3 ways to increase your Klout score


Measuring the impact
of a company and its social media can be complex. There are many companies that
have created ways to review your own business, or that of a competitor. 
Three
companies focus on capturing your impact online by looking at your outputs
(tweets, posts, updates) and the impact of the content (number of shares, likes
and comments).
The best known companies are Klout, PeerIndex and Kred. See earlier articles on the top threesocial measurement tools and Score yourself! What’s your social rating?
Each of these social measurement companies provides free
access via a social login (such as Twitter or Facebook) and ranks you based on
its own formula which is a blend of outputs x impact + something else. The scores
are a numerical value; Klout and PeerIndex grade you out of 100, and Kred out
of 1,000.
Within Klout the ‘something else’ is being rewarded with a K
for your knowledge in an area. And Klout defines the areas you talk about most.
When you’ve developed your profile, you can refine the ‘expert areas’.
Klout is the best known of these social measurement tools
and whilst the average score is said to be around 35 – and that’s very
respectable – there are ways to increase the score, without buying likes. It’s
not ideal but if you need a higher score in a hurry, say for a job interview,
this can work.

  1. Add in all your social networks. If you’re on Twitter,
    Facebook, Instagram, connect them all to Klout.
  2. Play tag with a friend. We’re fairly sure the well-know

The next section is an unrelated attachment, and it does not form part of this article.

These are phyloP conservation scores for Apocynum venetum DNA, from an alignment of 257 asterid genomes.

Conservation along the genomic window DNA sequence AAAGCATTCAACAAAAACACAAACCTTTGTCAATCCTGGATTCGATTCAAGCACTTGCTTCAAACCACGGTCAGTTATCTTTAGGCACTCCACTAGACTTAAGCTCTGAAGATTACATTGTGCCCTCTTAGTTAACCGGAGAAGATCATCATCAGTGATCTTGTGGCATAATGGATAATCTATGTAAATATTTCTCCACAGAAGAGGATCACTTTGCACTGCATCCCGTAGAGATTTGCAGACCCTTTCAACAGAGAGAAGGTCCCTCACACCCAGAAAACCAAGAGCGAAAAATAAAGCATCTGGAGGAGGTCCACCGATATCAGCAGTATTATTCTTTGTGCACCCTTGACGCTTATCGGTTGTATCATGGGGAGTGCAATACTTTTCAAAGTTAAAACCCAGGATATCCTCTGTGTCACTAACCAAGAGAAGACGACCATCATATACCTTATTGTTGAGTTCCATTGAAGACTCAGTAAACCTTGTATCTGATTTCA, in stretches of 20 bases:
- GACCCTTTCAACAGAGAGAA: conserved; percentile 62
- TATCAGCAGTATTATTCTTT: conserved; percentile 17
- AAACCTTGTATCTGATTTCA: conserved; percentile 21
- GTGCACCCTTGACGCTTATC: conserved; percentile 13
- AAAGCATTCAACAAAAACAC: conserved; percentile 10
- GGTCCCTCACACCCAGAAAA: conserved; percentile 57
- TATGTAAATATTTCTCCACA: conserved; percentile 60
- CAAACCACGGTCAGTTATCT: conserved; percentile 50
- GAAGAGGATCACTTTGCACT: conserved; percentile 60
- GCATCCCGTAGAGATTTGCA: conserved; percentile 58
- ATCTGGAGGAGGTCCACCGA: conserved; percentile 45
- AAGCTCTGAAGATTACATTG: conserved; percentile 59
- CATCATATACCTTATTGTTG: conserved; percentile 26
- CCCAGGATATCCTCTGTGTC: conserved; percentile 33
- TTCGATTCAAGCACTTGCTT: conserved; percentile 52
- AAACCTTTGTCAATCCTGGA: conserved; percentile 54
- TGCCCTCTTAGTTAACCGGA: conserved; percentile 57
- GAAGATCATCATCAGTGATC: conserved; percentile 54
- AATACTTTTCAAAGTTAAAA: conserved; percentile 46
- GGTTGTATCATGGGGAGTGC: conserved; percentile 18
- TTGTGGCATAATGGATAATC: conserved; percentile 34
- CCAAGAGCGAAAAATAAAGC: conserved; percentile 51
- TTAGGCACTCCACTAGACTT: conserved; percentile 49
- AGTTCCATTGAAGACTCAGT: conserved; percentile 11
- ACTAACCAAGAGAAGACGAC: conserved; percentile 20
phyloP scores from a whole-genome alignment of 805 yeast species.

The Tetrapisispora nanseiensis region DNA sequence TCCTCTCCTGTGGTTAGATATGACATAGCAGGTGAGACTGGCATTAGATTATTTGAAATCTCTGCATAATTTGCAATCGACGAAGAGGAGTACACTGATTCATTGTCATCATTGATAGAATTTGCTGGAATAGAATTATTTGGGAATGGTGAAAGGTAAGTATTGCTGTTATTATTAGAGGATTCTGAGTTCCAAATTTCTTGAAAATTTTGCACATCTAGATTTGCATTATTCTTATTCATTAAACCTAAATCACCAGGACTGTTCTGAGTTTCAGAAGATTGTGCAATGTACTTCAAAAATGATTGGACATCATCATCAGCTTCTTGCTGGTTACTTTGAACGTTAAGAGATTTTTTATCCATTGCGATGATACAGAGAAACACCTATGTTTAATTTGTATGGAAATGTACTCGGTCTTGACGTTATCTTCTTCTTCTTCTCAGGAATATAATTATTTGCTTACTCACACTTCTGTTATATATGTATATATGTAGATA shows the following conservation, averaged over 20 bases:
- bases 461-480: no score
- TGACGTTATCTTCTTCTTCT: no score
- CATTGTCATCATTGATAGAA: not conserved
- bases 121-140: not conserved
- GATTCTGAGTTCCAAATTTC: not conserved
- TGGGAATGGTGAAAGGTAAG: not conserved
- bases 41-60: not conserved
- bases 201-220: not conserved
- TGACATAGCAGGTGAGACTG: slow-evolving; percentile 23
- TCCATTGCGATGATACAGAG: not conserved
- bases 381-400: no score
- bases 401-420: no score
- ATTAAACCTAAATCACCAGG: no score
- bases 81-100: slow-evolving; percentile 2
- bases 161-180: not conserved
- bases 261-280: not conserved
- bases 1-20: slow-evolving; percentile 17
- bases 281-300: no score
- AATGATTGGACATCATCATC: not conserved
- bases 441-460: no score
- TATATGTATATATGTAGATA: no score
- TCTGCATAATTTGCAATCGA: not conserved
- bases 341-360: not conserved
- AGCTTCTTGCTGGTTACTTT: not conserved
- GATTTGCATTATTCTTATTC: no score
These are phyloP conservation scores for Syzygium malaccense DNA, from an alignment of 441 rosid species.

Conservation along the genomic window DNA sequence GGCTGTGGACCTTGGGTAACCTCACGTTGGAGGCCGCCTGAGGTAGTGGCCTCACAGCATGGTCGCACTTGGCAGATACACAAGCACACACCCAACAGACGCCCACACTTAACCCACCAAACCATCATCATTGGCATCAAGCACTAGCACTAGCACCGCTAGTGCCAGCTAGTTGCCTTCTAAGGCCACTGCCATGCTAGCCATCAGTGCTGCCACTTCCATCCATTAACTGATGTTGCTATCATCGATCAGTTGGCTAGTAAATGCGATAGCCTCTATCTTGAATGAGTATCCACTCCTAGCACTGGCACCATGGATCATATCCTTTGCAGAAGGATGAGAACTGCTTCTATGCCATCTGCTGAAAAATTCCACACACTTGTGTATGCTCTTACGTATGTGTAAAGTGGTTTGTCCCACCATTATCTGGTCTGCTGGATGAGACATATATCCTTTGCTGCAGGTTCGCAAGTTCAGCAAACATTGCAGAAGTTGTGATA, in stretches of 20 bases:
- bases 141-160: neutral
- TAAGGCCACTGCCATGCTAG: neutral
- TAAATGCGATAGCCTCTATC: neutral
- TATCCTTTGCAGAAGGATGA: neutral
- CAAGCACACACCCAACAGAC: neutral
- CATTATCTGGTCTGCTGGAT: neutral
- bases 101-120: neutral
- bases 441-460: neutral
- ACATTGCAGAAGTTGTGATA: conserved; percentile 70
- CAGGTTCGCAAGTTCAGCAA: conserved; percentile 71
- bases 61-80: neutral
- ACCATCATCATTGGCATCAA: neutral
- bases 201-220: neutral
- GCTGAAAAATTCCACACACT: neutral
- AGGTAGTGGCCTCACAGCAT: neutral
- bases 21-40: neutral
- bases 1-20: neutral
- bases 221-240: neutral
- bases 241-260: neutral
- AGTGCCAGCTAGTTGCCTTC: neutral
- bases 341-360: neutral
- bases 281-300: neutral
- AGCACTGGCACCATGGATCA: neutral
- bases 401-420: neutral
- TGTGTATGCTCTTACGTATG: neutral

Twitterati get their PRs to give them +1, likes and Ks etc, so be your own PR and get
    a friend to like your content and you can like theirs.
  3. If you’re a student or very active on Facebook, that’s the
    easiest way for your score to increase. But be aware that your recent Facebook
    posts may be visible on Klout!

And this works. In a recent class on Digital and Social
Media, I asked my students to check out their Klout scores, some started at 19,
before they connected all their networks, but today one student emailed to say
her score was 57! Another student scored 61! Both much higher than my score!
The downside is maintaining your high score. Whilst you’re
in a shared house and your friends like all your updates, it’s easy. When you
start adding relevant updates it can take longer.

For companies it’s a quick way to understand who listening
to your conversations and who’s taking part. It’s a useful way to look at your competitors
too and see where you all score.

 

What’s your klout score? Share the love and tweet me @annmariehanlon
http://rpc.technorati.com/rpc/ping
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